If you are looking at a company that says it has an “agile working environment”, then buckle up, as that comes with a dynamic management philosophy focused on flexibility.
Agile work can be really beneficial, especially when it comes to complex assignments and development work, according to Antje Ducki, Professor of Work and Organisational Psychology at Beuth University of Applied Sciences in Berlin.
That approach can allow companies to better take into account changing customer wishes in the course of a complex order, making for more successful collaboration.
“Scrum” is a word that often pops up when it comes to agile working – and in this context, rather than a muddy game of rugby, it means splitting up a complex task into several limited time periods.
Those blocks are known as sprints, says Ducki.
In a sprint, regular consultations are held within the team. At the end of the sprint, the client receives a partial result.
Their feedback is then incorporated into the next stage of work. Sometimes things continue as planned, and sometimes there is a change of direction, as the customer has come up with new ideas in the meantime.
Sprint by sprint, the team draws closer to the final product.
“Working this way can significantly increase effectiveness,” says Ducki, as long as the team is able to work in a manner that is “undisturbed and highly focused” during the individual sprints, without the burden of additional tasks, for example.
In a scrum team, you have a scrum master, who is a little like a moderator who accompanies the team and helps them along with questions such as “Where are we?” and “How are things going?” or “What’s the problem right now?”
Such retrospection is a big part of agile working. “The team looks back, looks at who did what, how it went, where there might have been problems and how it could possibly go better next time,” she says.
If things went well and the client is happy, that means the team was good. “Successful agile work is always about teamwork that functions well,” she says.
Professionally, that means less hierarchy and flatter structures, says Svenja Hofert, an author based in Germany specialising in this area.
Employees are given more responsibility in agile working, meaning often, they plan parts of an assignment independently.
For staff, agile working also means that they have to be prepared to communicate with each other much more than in traditional work structures – being practically in constant exchange.
That seeks to allow them to identify and eliminate any possible errors in a work process at an early stage.
For managers, the role is also different in an agile working environment.
“They stand on the sidelines like a coach and have more of a coordinating role,” says Hofert. Managers make sure the team has good working conditions and that the people are not disturbed.
The manager allows the team to decide on their agile work without interfering too much, says Ducki. That means managers need to have a lot of faith in the team’s ability to perform.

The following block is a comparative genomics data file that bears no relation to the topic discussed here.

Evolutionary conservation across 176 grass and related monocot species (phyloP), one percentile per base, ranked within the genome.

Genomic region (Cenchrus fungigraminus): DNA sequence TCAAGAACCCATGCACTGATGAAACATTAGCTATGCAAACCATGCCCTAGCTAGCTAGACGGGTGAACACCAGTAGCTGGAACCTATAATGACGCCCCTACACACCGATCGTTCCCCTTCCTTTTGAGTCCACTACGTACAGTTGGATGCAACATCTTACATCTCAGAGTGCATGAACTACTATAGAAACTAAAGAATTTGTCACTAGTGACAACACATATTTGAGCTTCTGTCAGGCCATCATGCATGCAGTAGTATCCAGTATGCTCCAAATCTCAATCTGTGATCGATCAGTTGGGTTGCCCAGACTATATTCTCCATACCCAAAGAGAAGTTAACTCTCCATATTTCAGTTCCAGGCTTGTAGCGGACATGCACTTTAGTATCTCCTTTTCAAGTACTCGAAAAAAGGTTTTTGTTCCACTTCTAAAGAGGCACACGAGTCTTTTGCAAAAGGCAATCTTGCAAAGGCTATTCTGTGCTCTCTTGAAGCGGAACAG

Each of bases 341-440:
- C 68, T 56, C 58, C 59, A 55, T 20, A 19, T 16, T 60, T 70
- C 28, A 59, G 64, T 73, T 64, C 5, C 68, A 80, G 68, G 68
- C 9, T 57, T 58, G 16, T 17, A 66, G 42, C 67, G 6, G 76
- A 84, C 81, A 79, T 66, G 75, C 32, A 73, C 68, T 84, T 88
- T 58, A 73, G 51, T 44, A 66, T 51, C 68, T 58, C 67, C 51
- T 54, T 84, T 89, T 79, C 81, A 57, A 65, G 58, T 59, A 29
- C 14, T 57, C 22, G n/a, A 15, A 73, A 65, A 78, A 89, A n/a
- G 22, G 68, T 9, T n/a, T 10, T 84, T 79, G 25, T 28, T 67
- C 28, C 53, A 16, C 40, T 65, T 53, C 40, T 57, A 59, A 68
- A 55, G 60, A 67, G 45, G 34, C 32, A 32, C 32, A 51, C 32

Overall, agile working means a shift in terms of priorities.
Rather than sticking rigidly to a plan designed at the beginning of the assignment, a company reacts quickly and flexibly to changes, in close exchange with the client.
Such an approach can work well for individual staff members. After all, if someone has more responsibility, they can also be much more motivated in their approach to a task, Hofert says.
That applies not least when employees can decide for themselves within a team whether they want to work from home and share information online, or if they want to work together at the office, in a way that is safe amid the pandemic.
But there are also disadvantages to this way of working.
Agile working is not everyone’s cup of tea. Some employees are fearful of pressure and stress when asked to take on more responsibility.
Managers, too, do not always welcome this method as some fear a loss of power.
There are several prerequisites if agile work is going to succeed at a company, says Ducki.
That starts with complex task structures. Secondly, you need a certain openness in the company. And thirdly, employees and managers alike need to be open to a new way of working together.
“Last but not least, the customers have to go along with it.”
Agile working is becoming increasingly important in companies in the automotive industry, in the banking sector or in the pharmaceutical industry, among others.
Hofert assumes that in the future, there will be more agile working, not less, saying it’s a matter of survival as the world of work becomes more complex.
Will it become more widely accepted in the professional world?
In some areas, yes, says Ducki. It will become rooted in areas where it suits the kind of tasks and work that is under way, such as in IT and where complex development processes are involved. – dpa/Sabine Meuter